This artist's concept shows a pulsar, which is like a lighthouse, as its light appears in regular pulses as it rotates. Pulsars are dense remnants of exploded stars, and are part of a class of objects called neutron stars.
This artist's concept shows a pulsar, which is like a lighthouse, as its light appears in regular pulses as it rotates. Pulsars are dense remnants of exploded stars, and are part of a class of objects called neutron stars. SA/JPL-Caltech

Nuclear Pasta is a highly dense atomic material that might be found in dead stars, or neutron stars, say theoretical physicists. If it does exist, this material could be the strongest in the whole universe.

Researchers at the Indiana University Bloomington have theorised that gravitational forces just beneath what is left of the outer 'crust' of dead stars is immense. Scientists now believe that this kind of force ends up creating structures that is called "nuclear pasta".

According to a report on the study by RT, Nuclear Pasta can be found just below the surface, about one km in from the crust of a neutron star. It could be a solid mix of neutrons and protons which take the form that resemble different forms of pasta like blobs, tubes and sheets.

If it does indeed exist, 'nuclear pasta' should be dense. Its density, should be about 100 trillion times the density of water. To make a small dent in it, a force of about 10 billion times of what is needed to break steel would be necessary, say researchers.

These figures seem too high to comprehend, the material, however, is so dense that is naturally gets to be this strong, says study co-author Charles Horowitz of Indiana University. Replicating the gravitational force needed to create material like this is not possible any where on Earth, especially under laboratory environments, so the researchers created computerised simulations to try and understand how it could work out there in the cosmos.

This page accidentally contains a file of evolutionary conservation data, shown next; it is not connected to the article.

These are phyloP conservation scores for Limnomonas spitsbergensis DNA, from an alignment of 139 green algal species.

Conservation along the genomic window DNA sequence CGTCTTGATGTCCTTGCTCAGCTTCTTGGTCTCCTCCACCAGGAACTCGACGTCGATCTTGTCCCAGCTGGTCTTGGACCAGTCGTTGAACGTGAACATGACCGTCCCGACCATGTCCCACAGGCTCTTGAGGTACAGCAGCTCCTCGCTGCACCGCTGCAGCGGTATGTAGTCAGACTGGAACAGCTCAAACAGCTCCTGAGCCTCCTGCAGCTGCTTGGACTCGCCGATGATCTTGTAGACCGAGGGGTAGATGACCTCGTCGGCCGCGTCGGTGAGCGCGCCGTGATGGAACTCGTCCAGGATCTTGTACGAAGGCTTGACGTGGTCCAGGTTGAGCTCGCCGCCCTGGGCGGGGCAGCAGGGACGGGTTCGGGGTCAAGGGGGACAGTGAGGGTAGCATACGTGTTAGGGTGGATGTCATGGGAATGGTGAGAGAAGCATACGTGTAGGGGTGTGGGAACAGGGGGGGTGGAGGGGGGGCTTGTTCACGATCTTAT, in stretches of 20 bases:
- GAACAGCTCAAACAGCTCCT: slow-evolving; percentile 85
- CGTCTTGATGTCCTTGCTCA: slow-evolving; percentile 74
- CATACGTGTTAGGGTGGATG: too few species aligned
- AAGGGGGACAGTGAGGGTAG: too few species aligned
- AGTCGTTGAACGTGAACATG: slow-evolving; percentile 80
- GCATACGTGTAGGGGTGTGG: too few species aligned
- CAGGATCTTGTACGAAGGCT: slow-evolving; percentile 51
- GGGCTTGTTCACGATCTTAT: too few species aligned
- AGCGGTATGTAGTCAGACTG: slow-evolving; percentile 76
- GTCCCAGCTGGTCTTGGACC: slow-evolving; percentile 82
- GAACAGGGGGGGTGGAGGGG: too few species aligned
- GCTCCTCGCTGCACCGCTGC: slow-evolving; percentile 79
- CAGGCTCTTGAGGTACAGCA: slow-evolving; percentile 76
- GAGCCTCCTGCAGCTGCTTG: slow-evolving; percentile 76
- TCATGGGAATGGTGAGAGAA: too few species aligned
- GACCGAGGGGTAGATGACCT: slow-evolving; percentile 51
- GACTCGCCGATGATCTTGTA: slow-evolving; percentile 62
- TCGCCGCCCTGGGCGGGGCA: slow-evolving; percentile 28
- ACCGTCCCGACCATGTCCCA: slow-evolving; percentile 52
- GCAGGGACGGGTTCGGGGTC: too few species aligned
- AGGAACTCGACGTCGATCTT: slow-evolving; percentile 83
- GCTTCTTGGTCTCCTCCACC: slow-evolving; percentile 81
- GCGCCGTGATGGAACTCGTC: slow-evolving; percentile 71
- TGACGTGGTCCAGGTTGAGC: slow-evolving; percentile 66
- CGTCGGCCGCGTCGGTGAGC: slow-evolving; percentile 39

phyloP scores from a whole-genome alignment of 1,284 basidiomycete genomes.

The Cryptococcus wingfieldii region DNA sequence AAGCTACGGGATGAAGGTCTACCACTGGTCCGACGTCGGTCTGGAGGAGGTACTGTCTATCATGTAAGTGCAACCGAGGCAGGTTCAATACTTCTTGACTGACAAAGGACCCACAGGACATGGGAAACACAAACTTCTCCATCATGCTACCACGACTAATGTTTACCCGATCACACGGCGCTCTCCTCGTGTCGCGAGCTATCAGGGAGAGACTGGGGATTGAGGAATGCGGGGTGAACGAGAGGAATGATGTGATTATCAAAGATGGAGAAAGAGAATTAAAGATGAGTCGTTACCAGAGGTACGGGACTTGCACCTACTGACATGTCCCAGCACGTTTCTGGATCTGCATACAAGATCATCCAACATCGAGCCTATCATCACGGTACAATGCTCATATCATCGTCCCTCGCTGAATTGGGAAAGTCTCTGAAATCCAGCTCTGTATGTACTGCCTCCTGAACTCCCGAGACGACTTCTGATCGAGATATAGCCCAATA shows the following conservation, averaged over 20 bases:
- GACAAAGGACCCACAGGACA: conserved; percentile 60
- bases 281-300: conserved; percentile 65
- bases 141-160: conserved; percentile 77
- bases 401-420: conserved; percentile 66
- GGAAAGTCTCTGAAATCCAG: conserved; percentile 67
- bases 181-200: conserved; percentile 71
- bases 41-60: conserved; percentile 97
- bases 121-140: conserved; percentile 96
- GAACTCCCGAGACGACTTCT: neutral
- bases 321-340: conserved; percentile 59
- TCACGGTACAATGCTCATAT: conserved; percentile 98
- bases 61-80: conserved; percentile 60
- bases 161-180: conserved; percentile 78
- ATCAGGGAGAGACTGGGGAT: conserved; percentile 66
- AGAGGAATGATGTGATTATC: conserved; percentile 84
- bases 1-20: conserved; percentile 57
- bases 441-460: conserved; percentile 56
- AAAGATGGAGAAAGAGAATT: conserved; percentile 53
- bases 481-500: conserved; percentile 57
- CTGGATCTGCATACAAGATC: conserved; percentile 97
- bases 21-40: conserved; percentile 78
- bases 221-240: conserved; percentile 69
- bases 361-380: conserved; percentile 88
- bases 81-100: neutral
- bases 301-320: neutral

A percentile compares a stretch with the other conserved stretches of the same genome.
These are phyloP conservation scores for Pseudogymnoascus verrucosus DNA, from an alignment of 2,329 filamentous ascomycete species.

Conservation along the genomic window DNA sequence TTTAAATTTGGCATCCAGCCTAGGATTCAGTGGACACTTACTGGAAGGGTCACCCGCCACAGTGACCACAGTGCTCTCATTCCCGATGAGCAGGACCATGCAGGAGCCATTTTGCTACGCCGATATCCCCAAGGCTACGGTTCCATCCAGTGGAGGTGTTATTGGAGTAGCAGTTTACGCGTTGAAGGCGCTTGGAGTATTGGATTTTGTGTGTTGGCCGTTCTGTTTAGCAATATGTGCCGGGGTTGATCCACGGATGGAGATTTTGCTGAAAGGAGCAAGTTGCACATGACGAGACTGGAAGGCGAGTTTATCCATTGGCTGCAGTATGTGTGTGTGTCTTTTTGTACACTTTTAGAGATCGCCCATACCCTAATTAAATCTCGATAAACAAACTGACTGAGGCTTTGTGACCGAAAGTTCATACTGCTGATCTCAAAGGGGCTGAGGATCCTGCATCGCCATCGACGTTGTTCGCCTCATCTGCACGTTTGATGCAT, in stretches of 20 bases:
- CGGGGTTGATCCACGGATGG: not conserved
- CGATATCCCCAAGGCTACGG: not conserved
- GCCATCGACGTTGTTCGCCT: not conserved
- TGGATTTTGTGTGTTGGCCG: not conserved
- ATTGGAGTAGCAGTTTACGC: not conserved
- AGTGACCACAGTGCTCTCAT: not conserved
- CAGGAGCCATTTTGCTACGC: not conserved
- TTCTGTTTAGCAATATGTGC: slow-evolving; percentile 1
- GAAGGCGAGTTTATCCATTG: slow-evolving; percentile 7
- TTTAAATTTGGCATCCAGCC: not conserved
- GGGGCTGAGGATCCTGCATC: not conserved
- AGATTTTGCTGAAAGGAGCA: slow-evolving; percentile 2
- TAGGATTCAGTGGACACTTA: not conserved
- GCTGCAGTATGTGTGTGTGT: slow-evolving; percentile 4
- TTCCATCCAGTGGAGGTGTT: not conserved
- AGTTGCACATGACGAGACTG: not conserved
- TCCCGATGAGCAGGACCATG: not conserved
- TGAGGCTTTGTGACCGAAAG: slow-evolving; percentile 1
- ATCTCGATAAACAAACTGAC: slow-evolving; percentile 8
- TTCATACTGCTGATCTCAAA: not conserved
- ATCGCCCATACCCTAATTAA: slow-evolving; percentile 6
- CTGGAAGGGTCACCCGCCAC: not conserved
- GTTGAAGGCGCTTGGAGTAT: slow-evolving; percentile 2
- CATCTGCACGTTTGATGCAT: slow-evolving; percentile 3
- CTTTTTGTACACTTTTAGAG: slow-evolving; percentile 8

"Our results show that nuclear pasta may be the strongest known material," write the scientists in their paper.

As of now astronomers on the hunt for real-world evidence of this newfangled material and they are intently studying known neutron stars and reading the energy they put out, notes the report. Dead stars spin rapidly according to estimates, the fastest known neutron stars go at a speed of 716 times per second, adding up to about 43,000 revolutions per minute. At the surface of a body spinning so fast, its linear speed could possibly reach a quarter of the speed of light.

An object the size of a neitron star spinning at this rate, considering how heavy and compressed the material within will be gives rise to gravitational waves on the fabric of spacetime. Gravitational waves can be detected on Earth and studied, and depending on the lumpy nature of the surface of the star, there will be ripples in the gravitational waves, say researchers, this could help gain a better understanding of nuclear pasta and one day physicists might actually be able to prove its existence.